That is where the Pensando acquisition comes in. The most difficult part is software, and FPGAs are horrible for this aspect. We have heard from actual users of the hardware that Pensando has some of the best software for this market. They use open standards for the networking flow such as P4. The acquisition was a no brainer as Pensando needed AMDs backing as Intel, Nvidia, and Marvell are investing very heavily into hardware and software for this field, and AMD needs this IP for datacenter and edge. We expect Intel to be the highest volume DPU provider in 2023 due to their Mount Evans ASIC, but the DPU market is very early days and the landscape is constantly shifting.

x86 is certainly where a lot of our compute solutions are, but we all recognize that ARM has a lot of traction, frankly, in our Xilinx roadmap and our Pensando road map will use ARM. We would also use in this environment for custom — really the technology of choice of the customers.

Dr. Lisa Su, CEO of AMD

Also, a fun sidenote, Locuza figured out that the die shot AMD presented as 7nm Elba, but is actually of the 16nm Capri chip. Tsk tsk to the marketing person who made these slides!

FPGAs, Adaptive Computing, And The AI Engine

We are generally not the biggest bull of FPGAs. The pure FPGA business including Xilinx FPGAs, Lattice FPGAs, and Intel FPGAs, should undergrow the general semiconductor market. AMD talked up a lot of these end markets, but as the markets mature and reach a critical mass, more hardened solutions will be created and take up and incremental growth in that market. It’s happened many times in the past, and with the future of open chiplet ecosystems, it will only accelerate. With that said, the IP Xilinx has is critical to winning other much larger TAMs.

The AI engine that Xilinx has developed will slot into many markets nicely. AMD has multiple products in the works that include this AI engine. This work started as a licensing deal well before AMD even acquired Xilinx, so products will be coming relatively quickly, with AMD’s consumer laptop SOCs getting it next year and the datacenter CPUs getting it in 2024.

The AIE also opens up many other markets. Telecom markets can get it with AMDs telecom CPU roadmap and semi-custom efforts there. This AI engine would be useful for FEC, beam forming, and many other use cases. Likewise, it would be useful in datacenter and telecom networking markets as well for security and threat detection. It could also be used for semi-custom automotive efforts for a variety of self-driving applications. This IP is the perfect fit for AMD as they lack AI chops, and it can go into all of the emerging buzzword soup environments that will make AI a humongous industry in the future.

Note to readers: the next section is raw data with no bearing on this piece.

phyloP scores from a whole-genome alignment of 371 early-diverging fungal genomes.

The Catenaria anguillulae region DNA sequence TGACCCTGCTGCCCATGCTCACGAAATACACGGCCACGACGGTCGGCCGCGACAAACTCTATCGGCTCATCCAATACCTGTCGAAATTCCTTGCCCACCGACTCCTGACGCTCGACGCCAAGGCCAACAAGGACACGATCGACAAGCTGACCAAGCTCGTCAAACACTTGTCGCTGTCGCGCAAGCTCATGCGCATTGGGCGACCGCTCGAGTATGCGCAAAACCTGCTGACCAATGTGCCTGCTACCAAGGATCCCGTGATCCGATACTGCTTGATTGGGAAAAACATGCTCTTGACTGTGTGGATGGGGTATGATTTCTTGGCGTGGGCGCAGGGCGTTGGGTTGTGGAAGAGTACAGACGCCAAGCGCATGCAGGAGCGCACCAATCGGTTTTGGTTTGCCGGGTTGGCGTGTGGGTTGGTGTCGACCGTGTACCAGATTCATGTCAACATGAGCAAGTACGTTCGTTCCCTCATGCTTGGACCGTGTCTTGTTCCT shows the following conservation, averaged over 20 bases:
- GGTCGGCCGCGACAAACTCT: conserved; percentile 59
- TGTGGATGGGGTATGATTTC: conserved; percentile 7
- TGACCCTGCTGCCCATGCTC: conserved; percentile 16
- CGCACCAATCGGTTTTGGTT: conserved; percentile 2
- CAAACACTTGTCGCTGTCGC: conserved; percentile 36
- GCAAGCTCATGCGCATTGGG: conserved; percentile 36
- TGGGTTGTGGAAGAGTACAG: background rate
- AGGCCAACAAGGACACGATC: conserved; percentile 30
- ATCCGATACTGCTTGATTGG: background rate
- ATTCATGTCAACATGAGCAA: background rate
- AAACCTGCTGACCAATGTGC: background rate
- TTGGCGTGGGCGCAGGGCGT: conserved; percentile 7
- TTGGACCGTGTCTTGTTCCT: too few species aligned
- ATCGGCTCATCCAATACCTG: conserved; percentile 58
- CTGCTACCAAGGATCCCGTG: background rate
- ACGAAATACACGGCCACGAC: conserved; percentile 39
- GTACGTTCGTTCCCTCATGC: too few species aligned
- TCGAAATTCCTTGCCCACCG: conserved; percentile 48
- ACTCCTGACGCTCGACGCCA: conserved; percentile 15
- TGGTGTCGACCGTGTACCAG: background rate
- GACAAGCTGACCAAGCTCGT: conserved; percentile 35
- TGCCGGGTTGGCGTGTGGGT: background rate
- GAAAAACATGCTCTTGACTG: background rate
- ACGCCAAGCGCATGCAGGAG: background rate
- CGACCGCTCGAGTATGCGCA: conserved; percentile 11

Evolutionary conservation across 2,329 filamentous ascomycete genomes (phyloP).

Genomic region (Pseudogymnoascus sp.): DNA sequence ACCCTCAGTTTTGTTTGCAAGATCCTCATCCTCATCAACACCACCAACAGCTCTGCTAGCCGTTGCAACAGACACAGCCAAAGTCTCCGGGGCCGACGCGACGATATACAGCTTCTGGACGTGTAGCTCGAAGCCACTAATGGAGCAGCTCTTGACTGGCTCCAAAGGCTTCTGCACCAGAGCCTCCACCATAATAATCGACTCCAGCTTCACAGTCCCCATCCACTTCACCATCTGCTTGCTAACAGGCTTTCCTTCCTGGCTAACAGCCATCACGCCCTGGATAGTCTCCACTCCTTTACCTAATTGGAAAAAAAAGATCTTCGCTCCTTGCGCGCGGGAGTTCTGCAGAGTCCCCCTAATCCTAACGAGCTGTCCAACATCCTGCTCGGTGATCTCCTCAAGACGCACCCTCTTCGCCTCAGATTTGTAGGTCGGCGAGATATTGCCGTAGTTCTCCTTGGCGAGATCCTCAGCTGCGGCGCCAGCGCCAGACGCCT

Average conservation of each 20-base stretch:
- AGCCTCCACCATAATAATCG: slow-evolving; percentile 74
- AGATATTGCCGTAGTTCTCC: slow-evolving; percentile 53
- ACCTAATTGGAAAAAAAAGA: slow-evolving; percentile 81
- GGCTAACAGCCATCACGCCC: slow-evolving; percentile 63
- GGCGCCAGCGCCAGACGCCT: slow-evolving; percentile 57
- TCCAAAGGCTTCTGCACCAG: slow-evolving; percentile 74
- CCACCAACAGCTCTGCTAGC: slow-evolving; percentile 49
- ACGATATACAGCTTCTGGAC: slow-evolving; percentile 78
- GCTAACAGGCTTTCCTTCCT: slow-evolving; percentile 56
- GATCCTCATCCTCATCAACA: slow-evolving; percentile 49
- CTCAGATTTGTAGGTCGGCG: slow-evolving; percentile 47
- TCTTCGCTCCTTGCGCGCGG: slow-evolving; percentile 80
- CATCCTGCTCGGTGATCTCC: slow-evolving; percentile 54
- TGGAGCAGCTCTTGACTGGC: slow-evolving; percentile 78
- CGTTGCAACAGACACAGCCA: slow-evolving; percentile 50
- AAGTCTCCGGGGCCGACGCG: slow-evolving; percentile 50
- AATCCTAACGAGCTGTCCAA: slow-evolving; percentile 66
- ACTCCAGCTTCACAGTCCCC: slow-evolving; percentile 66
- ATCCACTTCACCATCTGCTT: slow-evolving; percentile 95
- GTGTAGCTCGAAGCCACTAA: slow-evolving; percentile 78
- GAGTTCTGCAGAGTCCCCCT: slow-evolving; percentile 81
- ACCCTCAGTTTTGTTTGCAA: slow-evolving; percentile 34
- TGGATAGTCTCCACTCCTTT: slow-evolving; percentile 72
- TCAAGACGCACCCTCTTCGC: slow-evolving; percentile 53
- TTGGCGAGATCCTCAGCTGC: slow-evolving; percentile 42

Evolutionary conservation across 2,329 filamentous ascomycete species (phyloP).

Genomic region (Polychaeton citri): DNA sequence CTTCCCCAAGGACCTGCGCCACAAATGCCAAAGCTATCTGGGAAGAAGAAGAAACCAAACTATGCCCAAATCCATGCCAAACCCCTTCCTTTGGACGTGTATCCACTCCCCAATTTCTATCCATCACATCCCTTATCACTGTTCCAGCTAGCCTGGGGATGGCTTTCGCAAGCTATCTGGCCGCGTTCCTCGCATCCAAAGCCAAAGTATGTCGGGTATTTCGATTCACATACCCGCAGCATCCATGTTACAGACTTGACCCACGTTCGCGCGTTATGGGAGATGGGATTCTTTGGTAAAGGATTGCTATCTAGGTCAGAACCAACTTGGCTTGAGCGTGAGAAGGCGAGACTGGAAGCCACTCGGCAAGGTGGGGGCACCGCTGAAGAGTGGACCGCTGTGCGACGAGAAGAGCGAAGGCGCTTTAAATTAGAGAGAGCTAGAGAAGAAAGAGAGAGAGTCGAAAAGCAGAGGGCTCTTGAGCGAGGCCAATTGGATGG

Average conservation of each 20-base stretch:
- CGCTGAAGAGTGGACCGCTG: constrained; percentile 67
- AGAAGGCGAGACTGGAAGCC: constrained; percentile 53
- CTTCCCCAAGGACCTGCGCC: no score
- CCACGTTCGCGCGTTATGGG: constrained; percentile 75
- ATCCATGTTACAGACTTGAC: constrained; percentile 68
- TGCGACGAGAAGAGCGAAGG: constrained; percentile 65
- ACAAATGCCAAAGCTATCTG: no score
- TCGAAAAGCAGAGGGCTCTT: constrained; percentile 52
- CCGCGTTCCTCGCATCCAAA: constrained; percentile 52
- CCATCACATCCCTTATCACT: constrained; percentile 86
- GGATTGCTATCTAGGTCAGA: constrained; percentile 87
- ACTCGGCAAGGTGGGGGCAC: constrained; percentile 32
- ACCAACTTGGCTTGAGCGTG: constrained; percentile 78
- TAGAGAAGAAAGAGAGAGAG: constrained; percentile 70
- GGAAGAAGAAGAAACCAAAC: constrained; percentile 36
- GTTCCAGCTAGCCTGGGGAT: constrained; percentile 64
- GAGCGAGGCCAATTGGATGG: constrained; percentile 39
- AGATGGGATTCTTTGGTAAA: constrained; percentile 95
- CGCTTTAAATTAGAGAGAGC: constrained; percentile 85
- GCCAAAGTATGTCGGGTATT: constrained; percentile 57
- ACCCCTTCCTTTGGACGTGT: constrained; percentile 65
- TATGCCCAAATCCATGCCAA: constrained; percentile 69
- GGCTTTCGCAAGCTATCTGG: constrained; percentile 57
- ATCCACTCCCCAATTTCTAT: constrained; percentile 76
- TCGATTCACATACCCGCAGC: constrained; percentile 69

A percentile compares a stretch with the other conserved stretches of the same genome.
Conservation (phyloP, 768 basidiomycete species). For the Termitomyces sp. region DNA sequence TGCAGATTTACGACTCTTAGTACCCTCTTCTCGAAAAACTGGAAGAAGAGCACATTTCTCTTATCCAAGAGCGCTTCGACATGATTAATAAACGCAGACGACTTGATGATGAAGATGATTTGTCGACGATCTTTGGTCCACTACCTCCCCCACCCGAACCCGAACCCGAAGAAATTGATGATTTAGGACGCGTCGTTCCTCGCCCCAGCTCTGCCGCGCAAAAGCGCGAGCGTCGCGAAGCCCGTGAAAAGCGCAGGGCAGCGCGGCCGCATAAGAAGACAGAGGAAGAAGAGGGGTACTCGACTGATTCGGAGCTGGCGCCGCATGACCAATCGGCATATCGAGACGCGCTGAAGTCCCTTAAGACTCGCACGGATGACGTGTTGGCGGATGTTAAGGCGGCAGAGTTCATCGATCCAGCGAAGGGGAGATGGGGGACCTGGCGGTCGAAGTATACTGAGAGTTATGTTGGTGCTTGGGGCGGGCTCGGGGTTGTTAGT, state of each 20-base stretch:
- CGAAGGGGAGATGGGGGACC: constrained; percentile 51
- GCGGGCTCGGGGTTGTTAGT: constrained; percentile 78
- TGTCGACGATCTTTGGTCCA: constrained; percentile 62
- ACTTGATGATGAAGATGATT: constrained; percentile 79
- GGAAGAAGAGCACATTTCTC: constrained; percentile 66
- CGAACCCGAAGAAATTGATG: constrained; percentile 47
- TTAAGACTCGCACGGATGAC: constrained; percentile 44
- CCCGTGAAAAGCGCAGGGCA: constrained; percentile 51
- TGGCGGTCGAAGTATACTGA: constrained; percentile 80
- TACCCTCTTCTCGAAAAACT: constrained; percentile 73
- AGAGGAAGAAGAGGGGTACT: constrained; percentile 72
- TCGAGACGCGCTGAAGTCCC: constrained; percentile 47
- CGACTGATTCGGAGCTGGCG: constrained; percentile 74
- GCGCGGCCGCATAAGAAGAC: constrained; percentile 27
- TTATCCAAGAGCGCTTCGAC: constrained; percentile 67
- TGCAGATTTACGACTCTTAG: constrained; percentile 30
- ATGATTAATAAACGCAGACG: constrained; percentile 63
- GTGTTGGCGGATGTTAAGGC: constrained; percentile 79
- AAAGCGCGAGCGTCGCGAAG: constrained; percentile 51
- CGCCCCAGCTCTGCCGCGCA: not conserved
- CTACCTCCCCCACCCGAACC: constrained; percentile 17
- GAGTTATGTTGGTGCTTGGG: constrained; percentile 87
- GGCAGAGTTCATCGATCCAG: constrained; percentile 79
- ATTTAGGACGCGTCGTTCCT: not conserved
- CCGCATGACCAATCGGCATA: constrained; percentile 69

The AI engine should be highly scalable, fast, and common across many different product categories. It is a spatial data flow architecture, which is distinctly different from how many AI accelerators currently operate, including GPUs. In short, it is a tiled architecture with local memory and local x and y data movement. It can scale up, but it would have a hard time with ingesting tons of data for training. It should be much better at inference, which is what’s more relevant to all the end markets that AIE will be going into.

The software aspect is the most interesting and important part. If AMD can nail this, then they will hit a homerun.

AMD has separate software platforms for their CPU, GPU, and Xilinx AI engines. They announced they will be unifying them under the Unified Inference Frontend for AI developers. This is somewhat similar to what Intel is doing with OneAPI (slide shown), but really it is more similar to Intel’s OpenVINO. While OneAPI has very little traction, their OpenVINO has been a massive success. AMD has a long road ahead of them to equalize here, but it is a solid plan.

The first generation will unify pruning, quantization, and inference deployment. In essence, a common framework for optimizing models. The second generation will unify the graph compilers and bring a common library for inference operations. There will still be a lot more work here to catch up to Intel’s OpenVINO, especially with regards to the huge fragmentation lower in the stack, but it is a solid start.

The only other interesting thing revealed from a pure FPGA perspective is that Xilinx will be skipping 5nm entirely. This seems odd given all the well-publicized issues with TSMC’s 3nm and how amazingly their 5nm technology has been ramping and performing. Graphcore is also doing the same with skipping 5nm.


The new PC TAM of $50B is a load of crap in our eyes. This would require the PC market to be in the ~450-million-unit range, which is very hard to imagine after the last decade. The total TAM is not expanding in PC as fast as AMD or Intel are expecting. We don’t have too much to say here besides that AMD will steadily gain share, but not anywhere close to the same pace they will in datacenter. Those gains will almost exclusively be in the high-end of the laptop market.

AMD is not going to be competitive on price with Intel on the low end, nor do they want to be. Phoenix and Strix should beat Intel on the efficiency and GPU side of things, which will keep them accelerating in the high end. AMD is rightly focusing on where their IP advantage can be leveraged, premium laptops. The low end of the laptop market and most of the desktop market is where Intel can keep flexing their IDM muscles.

Gaming is nice, but it will be important to see if AMD can break the mindshare and features that Nvidia can bring to the table. AMD doesn’t have the performance lead this generation and they won’t next generation either. That mindshare doesn’t break until they have the totem position for multiple generations. With that said, the hardware disparity between AMD and Nvidia is rapidly dissipating, but that’s why Nvidia’s software features and mind share keep them way out in front.

Financials And Should You Buy?

This is where the finance hat goes on. We will be discussing why we would or would not buy this stock over the short term and long term as well as some more around the competitive landscape for the stock. That will happen in the subscriber only section.